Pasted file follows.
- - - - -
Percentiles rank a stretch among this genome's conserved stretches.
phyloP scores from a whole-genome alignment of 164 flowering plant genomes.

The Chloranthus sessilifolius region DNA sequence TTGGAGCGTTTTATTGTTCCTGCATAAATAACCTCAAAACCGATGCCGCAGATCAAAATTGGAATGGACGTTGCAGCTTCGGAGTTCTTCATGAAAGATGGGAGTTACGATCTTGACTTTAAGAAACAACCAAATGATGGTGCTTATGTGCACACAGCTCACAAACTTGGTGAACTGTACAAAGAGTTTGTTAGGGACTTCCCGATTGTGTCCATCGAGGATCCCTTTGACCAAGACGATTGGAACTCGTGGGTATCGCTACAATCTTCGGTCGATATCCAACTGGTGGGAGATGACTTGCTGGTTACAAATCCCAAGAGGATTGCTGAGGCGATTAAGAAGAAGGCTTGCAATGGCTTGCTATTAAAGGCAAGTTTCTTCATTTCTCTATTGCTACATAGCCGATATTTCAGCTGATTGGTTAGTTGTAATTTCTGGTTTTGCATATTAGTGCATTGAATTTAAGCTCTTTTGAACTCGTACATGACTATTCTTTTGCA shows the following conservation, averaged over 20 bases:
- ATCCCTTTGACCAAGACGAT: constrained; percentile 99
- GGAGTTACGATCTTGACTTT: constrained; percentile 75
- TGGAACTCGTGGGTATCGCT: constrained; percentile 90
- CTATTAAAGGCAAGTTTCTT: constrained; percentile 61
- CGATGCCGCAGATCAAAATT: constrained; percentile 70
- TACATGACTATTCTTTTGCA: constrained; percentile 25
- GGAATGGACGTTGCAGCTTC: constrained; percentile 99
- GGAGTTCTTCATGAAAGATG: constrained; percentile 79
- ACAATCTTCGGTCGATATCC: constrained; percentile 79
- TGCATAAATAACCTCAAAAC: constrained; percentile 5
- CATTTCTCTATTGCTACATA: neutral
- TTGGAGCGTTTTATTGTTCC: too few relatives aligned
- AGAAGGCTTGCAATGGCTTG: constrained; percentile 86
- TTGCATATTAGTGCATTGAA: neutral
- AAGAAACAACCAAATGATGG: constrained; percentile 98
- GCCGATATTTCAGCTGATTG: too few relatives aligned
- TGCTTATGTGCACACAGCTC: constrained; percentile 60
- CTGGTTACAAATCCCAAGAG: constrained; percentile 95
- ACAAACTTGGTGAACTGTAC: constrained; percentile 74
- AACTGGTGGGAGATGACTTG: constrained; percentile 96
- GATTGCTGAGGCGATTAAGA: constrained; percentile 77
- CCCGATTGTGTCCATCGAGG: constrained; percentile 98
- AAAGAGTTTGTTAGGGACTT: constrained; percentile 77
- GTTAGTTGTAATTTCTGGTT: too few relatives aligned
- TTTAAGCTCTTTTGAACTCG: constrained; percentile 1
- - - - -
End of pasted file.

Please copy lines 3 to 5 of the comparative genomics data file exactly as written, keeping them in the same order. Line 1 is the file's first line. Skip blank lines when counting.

The Chloranthus sessilifolius region DNA sequence TTGGAGCGTTTTATTGTTCCTGCATAAATAACCTCAAAACCGATGCCGCAGATCAAAATTGGAATGGACGTTGCAGCTTCGGAGTTCTTCATGAAAGATGGGAGTTACGATCTTGACTTTAAGAAACAACCAAATGATGGTGCTTATGTGCACACAGCTCACAAACTTGGTGAACTGTACAAAGAGTTTGTTAGGGACTTCCCGATTGTGTCCATCGAGGATCCCTTTGACCAAGACGATTGGAACTCGTGGGTATCGCTACAATCTTCGGTCGATATCCAACTGGTGGGAGATGACTTGCTGGTTACAAATCCCAAGAGGATTGCTGAGGCGATTAAGAAGAAGGCTTGCAATGGCTTGCTATTAAAGGCAAGTTTCTTCATTTCTCTATTGCTACATAGCCGATATTTCAGCTGATTGGTTAGTTGTAATTTCTGGTTTTGCATATTAGTGCATTGAATTTAAGCTCTTTTGAACTCGTACATGACTATTCTTTTGCA shows the following conservation, averaged over 20 bases:
- ATCCCTTTGACCAAGACGAT: constrained; percentile 99
- GGAGTTACGATCTTGACTTT: constrained; percentile 75